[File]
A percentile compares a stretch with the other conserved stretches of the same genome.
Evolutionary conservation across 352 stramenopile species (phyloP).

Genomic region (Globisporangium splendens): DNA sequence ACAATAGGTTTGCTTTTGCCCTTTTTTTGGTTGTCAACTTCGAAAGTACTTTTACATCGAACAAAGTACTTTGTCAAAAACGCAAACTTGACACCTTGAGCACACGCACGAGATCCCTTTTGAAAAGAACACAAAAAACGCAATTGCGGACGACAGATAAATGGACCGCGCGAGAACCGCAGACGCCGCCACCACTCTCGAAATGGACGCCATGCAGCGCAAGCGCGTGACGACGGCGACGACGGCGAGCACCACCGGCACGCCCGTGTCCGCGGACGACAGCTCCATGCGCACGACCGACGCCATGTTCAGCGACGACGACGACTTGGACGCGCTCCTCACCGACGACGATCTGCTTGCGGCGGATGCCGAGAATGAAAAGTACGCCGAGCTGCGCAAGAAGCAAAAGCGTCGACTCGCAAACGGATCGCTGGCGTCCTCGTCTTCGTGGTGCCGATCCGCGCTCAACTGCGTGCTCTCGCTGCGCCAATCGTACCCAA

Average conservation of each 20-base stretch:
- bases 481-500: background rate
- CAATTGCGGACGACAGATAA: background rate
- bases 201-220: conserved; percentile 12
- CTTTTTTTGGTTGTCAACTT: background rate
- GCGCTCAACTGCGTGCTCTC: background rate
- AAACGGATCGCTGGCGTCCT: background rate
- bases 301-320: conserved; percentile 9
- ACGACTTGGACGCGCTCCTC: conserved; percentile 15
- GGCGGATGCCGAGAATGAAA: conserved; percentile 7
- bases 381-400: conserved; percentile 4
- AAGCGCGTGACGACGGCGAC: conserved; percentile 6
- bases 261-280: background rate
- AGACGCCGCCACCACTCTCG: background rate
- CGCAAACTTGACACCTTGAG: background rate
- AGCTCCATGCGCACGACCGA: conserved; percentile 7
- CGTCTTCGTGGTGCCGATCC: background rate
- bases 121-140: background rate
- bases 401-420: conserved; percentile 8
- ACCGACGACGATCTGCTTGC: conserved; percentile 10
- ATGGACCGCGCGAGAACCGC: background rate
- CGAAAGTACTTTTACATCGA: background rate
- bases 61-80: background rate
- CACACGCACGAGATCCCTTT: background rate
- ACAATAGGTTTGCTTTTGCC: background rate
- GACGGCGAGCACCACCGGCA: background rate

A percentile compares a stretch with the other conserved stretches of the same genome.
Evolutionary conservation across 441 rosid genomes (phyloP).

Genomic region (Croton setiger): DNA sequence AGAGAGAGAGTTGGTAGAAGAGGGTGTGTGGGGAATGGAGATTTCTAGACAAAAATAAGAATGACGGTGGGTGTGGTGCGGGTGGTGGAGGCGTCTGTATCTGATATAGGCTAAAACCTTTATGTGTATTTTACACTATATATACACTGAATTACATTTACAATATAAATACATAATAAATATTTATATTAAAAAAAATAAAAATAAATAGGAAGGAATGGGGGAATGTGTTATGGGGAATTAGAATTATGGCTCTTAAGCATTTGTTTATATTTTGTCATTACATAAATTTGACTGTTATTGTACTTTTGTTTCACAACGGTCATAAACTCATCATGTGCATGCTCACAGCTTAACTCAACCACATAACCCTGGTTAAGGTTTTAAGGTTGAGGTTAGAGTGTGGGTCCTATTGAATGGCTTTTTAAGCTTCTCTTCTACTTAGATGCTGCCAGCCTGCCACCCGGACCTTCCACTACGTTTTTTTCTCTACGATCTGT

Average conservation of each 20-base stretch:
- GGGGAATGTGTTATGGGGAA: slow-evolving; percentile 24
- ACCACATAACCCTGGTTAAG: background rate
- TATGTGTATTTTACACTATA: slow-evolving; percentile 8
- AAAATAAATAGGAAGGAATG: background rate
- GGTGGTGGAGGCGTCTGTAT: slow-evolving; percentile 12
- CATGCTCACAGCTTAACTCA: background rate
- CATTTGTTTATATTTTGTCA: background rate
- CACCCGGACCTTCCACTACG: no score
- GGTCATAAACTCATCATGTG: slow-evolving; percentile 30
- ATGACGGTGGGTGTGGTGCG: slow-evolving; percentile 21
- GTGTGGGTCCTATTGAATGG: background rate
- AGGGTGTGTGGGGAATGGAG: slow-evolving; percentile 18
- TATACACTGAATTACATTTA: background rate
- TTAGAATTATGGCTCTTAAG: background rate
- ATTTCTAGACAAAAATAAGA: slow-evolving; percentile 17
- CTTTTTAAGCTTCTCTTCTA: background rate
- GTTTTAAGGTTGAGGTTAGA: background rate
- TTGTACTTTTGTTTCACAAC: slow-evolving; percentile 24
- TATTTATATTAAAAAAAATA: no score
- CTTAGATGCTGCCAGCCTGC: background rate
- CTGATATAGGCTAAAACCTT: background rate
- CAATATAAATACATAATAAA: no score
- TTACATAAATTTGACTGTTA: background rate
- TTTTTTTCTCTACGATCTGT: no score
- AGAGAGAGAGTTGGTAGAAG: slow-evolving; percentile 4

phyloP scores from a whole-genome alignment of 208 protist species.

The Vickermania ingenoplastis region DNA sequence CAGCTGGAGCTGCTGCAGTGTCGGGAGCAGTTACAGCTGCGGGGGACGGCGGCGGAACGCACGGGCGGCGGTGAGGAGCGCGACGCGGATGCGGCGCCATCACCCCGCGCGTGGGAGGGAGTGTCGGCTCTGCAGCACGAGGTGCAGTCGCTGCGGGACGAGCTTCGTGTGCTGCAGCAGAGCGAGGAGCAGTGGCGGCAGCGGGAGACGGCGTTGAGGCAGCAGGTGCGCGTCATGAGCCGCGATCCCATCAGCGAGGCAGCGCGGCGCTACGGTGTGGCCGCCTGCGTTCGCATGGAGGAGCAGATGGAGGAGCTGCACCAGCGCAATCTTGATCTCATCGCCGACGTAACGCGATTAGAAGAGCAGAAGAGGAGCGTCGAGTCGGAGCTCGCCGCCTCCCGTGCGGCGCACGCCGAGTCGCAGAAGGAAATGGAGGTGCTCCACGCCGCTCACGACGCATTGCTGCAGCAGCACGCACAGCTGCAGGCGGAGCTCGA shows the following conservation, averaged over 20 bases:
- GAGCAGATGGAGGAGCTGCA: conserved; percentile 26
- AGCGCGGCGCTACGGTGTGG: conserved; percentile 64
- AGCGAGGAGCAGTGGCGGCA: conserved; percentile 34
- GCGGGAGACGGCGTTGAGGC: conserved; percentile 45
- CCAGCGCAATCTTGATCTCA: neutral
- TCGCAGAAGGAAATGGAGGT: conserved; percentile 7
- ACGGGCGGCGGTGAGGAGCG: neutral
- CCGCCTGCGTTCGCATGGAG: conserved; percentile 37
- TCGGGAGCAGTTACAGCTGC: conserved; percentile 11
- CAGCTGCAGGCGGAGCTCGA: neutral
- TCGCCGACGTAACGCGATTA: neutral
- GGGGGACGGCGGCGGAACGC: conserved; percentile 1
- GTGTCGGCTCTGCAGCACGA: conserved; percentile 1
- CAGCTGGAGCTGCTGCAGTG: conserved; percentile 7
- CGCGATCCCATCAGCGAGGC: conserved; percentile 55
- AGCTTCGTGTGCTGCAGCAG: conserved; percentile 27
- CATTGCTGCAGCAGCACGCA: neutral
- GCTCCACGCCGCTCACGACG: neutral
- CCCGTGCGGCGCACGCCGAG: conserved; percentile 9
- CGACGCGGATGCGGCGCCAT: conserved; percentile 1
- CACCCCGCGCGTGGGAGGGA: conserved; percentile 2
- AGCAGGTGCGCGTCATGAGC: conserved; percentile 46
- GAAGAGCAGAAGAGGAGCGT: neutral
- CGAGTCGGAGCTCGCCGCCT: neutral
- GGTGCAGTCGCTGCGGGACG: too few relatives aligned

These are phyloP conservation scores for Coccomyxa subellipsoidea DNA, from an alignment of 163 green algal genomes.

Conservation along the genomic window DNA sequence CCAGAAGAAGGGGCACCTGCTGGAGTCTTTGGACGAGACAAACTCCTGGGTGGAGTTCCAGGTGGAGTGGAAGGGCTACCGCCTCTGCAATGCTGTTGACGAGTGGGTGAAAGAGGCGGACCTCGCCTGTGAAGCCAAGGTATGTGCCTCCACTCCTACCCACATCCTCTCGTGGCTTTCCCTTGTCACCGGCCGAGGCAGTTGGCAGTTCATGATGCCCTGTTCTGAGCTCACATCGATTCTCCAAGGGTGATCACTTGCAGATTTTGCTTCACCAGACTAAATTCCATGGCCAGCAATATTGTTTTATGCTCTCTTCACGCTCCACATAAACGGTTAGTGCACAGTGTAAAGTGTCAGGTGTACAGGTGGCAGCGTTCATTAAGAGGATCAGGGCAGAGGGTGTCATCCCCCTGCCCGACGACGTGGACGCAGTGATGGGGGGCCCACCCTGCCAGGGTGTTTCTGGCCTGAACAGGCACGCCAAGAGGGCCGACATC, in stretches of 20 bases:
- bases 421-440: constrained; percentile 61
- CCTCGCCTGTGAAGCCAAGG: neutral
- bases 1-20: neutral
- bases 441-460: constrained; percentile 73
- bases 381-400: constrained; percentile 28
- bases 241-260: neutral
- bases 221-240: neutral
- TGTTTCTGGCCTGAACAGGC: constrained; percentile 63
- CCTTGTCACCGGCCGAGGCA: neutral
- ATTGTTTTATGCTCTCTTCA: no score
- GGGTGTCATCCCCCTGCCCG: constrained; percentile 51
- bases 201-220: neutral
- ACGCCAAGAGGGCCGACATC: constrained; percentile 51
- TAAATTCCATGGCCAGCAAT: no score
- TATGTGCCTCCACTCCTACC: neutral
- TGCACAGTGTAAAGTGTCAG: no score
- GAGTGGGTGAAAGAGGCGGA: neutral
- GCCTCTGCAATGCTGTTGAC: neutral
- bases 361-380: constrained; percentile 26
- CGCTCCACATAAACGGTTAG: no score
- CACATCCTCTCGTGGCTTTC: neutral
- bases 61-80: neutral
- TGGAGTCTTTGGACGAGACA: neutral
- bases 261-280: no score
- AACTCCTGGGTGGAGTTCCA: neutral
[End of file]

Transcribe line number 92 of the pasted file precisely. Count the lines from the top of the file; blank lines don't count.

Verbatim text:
- bases 381-400: constrained; percentile 28